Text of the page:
How About a Free Market for College Athletes?

In 2010, CBS and Turner Broadcasting agreed to pay $10.8 billion to broadcast the NCAA men’s basketball tournament from 2011 to 2024.  As a result of this contract, fans of this tournament can watch these games on four different networks.   And perhaps more importantly (for those of us who work during the day), we can see these games on our computers in our offices.

Certainly all these games make us fans very happy.  And all that money has to make coaches, athletic directors, and other university administrators happy.  But what about the people we are actually watching?  

The people on the court are referred to as student-athletes.  And according to the NCAA rules, these athletes are supposed to be amateurs.  In other words, other than a scholarship, these athletes are not supposed to be paid.

A few days ago, CBS News did a story on whether the labor market the NCAA employs should be changed.  This story focused on a lawsuit filed by former college star Ed O’Bannon, which disputes the NCAA practice of not compensating players for using their likeness in video games.  The discussion, though, quickly turned to the issue of whether or not college players should be paid (more than a scholarship).  As one can see – both in the article and in the four videos included in the story – I tend to think the scholarship is not adequate compensation for many athletes.

To illustrate, consider the Indiana Hoosiers this season. An examination of the player statistics reveals that Victor Oladipo produced 7.37 wins for Indiana (the Wins Produced calculation for college basketball was similar – in fact, amazingly similar — to what has been done for the NBA).   We are working on the economic value of a win in college basketball, but a conservative estimate is that a win is worth at least $100,000 for a program like Indiana.   Given the number of wins Oladipo produced and the conservative value of a win, Oladipo’s production was worth (i.e. his Marginal Revenue Product) about $737,000 (and again, this is a crude and conservative estimate).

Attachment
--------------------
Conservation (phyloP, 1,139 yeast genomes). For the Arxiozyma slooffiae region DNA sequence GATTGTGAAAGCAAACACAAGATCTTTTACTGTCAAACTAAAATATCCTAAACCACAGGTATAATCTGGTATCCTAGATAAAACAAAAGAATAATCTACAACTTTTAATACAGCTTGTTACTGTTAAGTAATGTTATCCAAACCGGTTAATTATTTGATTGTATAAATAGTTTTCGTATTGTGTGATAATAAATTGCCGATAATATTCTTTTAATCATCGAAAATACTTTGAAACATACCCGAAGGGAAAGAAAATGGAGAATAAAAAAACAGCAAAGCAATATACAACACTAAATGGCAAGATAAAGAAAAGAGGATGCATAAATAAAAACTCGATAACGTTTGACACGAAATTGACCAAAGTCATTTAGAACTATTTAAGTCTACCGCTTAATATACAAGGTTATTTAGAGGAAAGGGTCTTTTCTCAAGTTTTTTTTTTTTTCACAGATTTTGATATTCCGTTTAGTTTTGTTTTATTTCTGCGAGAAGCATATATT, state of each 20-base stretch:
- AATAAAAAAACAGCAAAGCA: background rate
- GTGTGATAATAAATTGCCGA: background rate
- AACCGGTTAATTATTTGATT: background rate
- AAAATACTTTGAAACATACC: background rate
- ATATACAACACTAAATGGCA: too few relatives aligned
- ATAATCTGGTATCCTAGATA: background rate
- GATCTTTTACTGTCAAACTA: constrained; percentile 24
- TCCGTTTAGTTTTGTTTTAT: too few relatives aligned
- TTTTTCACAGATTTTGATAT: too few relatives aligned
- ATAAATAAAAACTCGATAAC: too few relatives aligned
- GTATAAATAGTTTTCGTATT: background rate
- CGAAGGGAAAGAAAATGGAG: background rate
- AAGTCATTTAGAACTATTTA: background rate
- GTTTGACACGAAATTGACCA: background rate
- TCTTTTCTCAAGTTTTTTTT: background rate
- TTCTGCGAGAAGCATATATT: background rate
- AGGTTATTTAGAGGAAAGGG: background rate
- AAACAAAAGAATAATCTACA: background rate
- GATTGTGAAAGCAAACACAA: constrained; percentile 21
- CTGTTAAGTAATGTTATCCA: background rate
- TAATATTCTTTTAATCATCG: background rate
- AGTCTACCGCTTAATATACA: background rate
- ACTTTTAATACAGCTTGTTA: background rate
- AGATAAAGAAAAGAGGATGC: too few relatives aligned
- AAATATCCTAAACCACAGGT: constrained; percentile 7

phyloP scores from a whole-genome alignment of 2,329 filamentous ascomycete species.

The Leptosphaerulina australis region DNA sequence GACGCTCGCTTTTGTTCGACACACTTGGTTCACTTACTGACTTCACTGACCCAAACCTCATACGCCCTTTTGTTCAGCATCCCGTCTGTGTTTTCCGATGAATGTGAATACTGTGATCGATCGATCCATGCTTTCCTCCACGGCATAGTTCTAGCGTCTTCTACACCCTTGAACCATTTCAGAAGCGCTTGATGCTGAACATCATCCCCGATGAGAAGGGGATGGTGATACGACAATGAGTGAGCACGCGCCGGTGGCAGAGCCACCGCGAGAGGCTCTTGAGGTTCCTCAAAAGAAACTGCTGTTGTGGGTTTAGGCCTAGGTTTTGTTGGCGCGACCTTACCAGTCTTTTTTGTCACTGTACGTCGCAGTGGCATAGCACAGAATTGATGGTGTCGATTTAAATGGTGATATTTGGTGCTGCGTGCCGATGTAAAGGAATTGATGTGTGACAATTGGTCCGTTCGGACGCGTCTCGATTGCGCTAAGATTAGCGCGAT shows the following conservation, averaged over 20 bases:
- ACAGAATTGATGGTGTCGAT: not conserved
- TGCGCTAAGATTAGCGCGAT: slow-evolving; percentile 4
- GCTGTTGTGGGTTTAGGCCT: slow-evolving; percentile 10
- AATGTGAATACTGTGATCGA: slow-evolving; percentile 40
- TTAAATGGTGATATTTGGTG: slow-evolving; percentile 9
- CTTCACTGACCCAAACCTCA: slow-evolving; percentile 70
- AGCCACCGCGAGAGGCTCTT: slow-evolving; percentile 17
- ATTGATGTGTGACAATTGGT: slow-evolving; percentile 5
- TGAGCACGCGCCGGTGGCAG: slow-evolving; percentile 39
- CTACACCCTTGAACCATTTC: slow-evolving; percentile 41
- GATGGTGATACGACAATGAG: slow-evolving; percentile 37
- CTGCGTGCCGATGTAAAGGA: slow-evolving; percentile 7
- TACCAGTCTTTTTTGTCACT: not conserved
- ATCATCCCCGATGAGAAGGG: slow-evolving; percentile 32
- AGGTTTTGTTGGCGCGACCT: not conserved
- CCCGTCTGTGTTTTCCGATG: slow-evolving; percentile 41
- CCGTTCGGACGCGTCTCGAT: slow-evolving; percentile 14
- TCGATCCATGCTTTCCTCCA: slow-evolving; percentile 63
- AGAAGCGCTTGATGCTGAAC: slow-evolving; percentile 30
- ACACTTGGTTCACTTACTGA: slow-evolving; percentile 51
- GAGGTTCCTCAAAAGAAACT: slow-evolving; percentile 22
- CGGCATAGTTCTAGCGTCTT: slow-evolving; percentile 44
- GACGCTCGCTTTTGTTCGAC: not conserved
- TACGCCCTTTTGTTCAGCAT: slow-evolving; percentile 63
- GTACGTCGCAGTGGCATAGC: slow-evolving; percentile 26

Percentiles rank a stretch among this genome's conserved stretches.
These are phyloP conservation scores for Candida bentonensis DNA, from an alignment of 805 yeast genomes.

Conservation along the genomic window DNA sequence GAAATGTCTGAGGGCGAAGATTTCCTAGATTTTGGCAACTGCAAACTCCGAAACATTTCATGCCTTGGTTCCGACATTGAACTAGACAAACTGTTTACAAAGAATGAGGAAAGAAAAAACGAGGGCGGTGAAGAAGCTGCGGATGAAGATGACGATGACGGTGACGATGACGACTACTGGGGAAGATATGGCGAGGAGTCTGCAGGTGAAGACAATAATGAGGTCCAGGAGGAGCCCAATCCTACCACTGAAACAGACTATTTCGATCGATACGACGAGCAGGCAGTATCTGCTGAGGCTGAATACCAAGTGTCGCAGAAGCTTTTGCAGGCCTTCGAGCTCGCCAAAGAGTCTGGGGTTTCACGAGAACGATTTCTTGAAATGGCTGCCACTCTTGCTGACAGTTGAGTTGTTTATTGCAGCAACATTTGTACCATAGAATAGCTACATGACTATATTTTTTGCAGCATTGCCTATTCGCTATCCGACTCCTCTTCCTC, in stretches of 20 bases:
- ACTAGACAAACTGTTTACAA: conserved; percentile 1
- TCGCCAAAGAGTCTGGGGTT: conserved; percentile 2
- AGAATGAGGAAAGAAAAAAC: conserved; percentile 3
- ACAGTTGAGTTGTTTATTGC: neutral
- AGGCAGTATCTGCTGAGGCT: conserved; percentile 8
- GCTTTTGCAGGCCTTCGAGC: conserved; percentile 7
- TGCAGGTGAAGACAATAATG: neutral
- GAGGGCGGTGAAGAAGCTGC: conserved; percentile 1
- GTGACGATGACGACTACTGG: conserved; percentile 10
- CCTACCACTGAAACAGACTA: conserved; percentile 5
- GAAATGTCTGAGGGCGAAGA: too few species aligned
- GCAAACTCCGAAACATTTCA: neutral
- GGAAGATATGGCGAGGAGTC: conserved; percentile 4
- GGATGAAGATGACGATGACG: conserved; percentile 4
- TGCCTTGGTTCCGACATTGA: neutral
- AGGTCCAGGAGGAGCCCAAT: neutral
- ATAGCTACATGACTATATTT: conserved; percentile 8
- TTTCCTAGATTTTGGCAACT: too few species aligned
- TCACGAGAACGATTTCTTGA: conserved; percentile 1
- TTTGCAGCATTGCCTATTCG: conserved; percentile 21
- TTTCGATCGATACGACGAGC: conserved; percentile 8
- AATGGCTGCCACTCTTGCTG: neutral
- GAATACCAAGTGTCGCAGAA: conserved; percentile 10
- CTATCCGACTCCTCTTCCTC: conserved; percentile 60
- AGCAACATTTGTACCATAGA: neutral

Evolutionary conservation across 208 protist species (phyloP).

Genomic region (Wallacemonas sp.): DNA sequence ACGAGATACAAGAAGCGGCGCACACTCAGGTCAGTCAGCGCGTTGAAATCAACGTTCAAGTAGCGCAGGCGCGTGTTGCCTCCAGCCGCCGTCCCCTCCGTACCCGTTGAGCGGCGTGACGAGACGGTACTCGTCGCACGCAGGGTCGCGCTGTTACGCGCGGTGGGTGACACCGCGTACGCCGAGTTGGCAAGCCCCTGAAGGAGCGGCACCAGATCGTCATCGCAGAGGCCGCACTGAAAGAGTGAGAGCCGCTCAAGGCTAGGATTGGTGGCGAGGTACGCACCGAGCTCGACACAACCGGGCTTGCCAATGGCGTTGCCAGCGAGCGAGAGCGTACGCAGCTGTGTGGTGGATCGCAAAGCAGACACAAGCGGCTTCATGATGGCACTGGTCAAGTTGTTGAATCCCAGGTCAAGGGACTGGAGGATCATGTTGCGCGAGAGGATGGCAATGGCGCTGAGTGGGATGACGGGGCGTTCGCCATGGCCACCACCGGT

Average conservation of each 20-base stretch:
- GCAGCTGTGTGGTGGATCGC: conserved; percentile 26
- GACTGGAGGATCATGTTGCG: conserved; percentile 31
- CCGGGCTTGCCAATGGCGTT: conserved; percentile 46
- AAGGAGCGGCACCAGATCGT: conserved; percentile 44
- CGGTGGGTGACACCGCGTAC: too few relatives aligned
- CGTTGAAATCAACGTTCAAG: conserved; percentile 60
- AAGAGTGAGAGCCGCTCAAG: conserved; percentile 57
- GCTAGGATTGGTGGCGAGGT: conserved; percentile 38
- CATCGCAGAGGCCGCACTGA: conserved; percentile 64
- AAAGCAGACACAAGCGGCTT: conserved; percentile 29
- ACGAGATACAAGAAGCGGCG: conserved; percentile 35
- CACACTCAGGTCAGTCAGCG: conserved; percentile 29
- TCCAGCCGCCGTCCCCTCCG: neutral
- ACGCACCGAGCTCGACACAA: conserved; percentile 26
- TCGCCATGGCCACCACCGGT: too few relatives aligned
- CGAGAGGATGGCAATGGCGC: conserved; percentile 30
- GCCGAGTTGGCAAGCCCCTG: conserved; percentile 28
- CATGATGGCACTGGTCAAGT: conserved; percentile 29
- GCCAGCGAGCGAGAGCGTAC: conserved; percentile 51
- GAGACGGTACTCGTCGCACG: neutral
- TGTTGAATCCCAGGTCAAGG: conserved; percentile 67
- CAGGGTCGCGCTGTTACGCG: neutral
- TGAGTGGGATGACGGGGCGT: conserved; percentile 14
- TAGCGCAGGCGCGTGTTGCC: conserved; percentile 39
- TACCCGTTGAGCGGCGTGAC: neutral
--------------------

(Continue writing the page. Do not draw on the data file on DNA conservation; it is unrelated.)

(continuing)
The following table reports the same calculation for each player Indiana employed this season. 

Indiana 2012-13



Wins Produced

 per 40 minutes


 Revenue Product

Victor Oladipo




Cody Zeller




Jordan Hulls




Kevin Ferrell




Christian Watford




Will Sheehey




Remy Abell




Jeremy Hollowell




Maurice Creek




Hanner Mosquera-Perea




Jeff Howard




Austin Etherington




Derek Elston




Raphael Smith




Taylor Wayer




Peter Jurkin








A scholarship to Indiana is valued at less than $30,000.  So at least nine of these players were exploited (which simply means they were paid less than their Marginal Revenue Product).

So should the NCAA re-write the rules so that Oladipo gets paid $737,000?  This is not what I would propose.  Historically, the NCAA has seemed intent on writing as many rules as possible to regulate college sports.  And such rules – not surprisingly – benefit the groups who have the biggest influence on the rule-writing (i.e. university administrators, athletic directors, and coaches). 

What I would propose is stop with the rule writing.  Simply allow each team to compensate its players in whatever fashion necessary to get the athlete to come to campus.  I would suspect that for most athletes, the current system would continue.  In other words, most athletes (across most sports) would simply receive a scholarship to play sports and attend school.